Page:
A creative person must be motivated to produce work or to utilize divergent thinking. By definition, motivation means the desire, willingness, or reason behind doing something. Motivational speakers, for example, call their audiences to action. They inspire listeners in order to bring about results.

In a similar way, artists and writers draw upon motivation during their creative processes. There are two types of motivation: intrinsic and extrinsic. Intrinsic motivation, as its name suggests, comes from the inside. It stems from really wanting to do what one is passionate about. It means exhibiting concentration and pleasure in a specified activity.

This type of motivation, which requires a true desire, is often much more powerful than financial (or other external) incentives. Regardless of which side of the creative process you are on, it’s important to remember that harnessing inner passion is preferable to relying on external rewards.. The state of being intrinsically motivated is favorable to creativity, while being extrinsically motivated can actually hinder it. Creative people are considered intrinsically motivated if they are engaging in activities as a result of their own interests; on the other hand, they are extrinsically motivated if they will get payment or a promotion out of the deal.

In many cases, the quality of an artist’s work can differ based on the type of motivation involved. For example, if a piece of art is commission by a client, the product might be less brilliant than a work created of the artist’s own volition. Extrinsic motivation can hamper the freedom of artistic expression because of the origin of the work. Artists often feel hindered by the restraints and parameters put on them by their clients and, as a result, are not nearly as inspired.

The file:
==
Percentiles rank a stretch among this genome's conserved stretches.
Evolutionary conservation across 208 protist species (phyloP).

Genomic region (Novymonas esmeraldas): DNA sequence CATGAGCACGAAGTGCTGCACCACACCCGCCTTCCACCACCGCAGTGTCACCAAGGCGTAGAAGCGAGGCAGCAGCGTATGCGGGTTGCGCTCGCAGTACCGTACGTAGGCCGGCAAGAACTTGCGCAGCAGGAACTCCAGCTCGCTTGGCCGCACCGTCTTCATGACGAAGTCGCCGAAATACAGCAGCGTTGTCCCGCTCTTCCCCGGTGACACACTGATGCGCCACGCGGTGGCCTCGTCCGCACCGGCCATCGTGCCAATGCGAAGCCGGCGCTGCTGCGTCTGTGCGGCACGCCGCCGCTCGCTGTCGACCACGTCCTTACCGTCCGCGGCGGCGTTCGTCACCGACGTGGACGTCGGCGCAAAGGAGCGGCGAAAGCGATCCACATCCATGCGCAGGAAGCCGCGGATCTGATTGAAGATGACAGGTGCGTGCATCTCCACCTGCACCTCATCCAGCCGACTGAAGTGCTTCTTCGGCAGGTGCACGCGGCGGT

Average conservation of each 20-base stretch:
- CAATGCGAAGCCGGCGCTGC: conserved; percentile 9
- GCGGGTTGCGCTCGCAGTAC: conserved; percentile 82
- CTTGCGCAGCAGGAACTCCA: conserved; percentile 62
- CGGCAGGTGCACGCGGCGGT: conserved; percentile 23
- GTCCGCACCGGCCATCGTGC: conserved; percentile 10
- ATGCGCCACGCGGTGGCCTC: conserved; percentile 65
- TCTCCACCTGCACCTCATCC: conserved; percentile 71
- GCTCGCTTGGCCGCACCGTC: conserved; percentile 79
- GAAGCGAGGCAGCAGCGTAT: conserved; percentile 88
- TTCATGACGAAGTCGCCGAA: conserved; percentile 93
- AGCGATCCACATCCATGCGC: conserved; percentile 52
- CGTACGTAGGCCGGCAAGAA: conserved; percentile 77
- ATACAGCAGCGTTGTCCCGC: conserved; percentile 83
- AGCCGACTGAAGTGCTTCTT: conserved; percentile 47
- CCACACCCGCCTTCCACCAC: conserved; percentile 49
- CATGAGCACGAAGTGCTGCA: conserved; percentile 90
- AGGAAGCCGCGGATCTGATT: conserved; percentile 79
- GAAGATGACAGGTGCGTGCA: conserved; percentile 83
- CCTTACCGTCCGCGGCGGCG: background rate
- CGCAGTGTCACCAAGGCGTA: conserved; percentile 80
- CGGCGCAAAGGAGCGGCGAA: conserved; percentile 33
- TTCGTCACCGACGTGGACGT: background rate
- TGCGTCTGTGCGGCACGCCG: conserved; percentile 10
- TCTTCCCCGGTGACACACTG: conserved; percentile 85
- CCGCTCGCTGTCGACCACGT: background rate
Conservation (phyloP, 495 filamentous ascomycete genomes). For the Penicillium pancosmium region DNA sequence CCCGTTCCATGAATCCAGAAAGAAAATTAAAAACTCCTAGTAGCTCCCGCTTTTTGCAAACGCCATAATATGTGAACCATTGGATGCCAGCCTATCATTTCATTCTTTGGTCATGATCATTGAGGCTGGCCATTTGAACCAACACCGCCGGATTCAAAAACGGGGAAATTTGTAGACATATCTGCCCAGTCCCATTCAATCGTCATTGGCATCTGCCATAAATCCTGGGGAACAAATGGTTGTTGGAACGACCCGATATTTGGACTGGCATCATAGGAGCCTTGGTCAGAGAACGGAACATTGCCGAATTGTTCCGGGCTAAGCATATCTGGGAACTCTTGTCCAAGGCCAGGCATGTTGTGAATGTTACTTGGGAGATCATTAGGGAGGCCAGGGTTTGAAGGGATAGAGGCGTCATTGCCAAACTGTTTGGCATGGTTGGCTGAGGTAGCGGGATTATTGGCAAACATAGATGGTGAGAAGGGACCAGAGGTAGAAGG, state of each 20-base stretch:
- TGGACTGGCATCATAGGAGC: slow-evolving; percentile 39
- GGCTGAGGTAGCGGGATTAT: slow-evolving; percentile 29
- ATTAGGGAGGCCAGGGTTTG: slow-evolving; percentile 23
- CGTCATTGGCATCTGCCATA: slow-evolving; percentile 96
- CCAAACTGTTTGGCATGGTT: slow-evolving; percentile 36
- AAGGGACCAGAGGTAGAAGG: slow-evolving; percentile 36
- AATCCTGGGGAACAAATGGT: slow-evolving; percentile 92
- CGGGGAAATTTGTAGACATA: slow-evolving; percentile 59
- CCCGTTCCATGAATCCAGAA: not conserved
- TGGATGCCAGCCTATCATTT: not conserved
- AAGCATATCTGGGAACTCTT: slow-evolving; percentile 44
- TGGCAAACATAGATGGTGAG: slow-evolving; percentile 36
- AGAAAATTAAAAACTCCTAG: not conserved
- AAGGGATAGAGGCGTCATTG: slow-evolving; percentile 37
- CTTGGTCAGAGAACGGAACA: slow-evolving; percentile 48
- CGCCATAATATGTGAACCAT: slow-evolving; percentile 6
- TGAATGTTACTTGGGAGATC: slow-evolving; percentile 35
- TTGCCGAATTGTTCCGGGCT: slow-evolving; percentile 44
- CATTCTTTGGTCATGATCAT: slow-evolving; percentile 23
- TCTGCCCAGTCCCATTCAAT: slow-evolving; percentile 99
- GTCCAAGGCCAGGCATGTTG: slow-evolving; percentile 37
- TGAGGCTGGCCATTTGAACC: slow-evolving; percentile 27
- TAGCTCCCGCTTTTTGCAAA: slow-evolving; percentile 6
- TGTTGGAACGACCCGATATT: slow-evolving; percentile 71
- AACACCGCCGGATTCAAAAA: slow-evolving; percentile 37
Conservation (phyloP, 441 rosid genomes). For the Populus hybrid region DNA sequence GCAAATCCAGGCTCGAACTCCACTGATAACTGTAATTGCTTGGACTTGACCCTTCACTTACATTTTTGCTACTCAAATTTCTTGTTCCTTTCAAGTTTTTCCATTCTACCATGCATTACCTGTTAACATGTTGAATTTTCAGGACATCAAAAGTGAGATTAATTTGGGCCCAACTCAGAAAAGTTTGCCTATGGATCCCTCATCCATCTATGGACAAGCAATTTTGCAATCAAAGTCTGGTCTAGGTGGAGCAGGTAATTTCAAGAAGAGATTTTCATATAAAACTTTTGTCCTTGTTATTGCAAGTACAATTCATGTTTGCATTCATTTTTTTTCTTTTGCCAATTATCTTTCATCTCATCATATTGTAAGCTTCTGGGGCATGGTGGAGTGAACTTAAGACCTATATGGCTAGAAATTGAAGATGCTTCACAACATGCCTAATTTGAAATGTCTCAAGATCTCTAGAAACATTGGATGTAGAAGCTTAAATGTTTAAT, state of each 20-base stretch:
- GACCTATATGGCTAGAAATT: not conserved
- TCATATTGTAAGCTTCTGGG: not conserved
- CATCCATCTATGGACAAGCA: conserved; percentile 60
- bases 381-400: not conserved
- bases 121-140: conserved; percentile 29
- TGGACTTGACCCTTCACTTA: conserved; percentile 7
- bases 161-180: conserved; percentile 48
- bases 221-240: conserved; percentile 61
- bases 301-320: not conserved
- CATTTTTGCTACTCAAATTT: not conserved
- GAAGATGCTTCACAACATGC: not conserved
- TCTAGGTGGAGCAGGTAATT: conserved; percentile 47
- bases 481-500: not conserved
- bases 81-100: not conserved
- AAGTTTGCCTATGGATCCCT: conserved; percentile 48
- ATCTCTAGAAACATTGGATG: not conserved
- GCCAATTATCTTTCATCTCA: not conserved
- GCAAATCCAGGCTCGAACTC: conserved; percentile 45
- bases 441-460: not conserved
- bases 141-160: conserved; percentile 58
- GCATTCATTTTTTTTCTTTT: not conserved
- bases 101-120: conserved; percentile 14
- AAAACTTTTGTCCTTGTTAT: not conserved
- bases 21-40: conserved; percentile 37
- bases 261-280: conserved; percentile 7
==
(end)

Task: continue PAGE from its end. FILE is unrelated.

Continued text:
On the opposite end of the spectrum, intrinsic motivation can actually lead to a phenomenon called creative flow. In this process, artists become so involved in their work that that the external world falls away. When this happens, they are completely engrossed in whatever they are working on and, therefore, efficient and effective. The first element in this process is establishing clear goals in order to know what needs to be accomplished each step of the way. Next, distractions are eliminated, allowing for complete concentration on the work at hand. In order to successfully surrender to creative flow, individuals must refrain from worrying about the end result. In eliminating this fear of failure, self-consciousness takes a backseat to action and awareness. Finally, the activity becomes a reward in and of itself.

Film producers, then, should understand that writers will not always do their best work for money. Creative people want to feel valued and appreciated—not bought. In order to create this feeling of worth, a producer should involve the writer in other aspects of the project as well. Perhaps writers should be called in to make other decisions, participate in research, or engage in dinner and drinks with their colleagues. Then, when the film is complete, the writer should be invited to premieres and other events involving the film. Through these efforts, writers will feel valued for their contributions.

Many factors go into creating quality work. Because creative people gravitate toward new experiences, they often approach artistic projects with an open mind. As proven by research, individuals do their best work when intrinsically motivated. Even when monetary compensation is involved, writers should be made to feel that their work is valued beyond what can be substantiated by external incentives. In doing so, film producers can count on receiving commendable submissions from their screenwriters.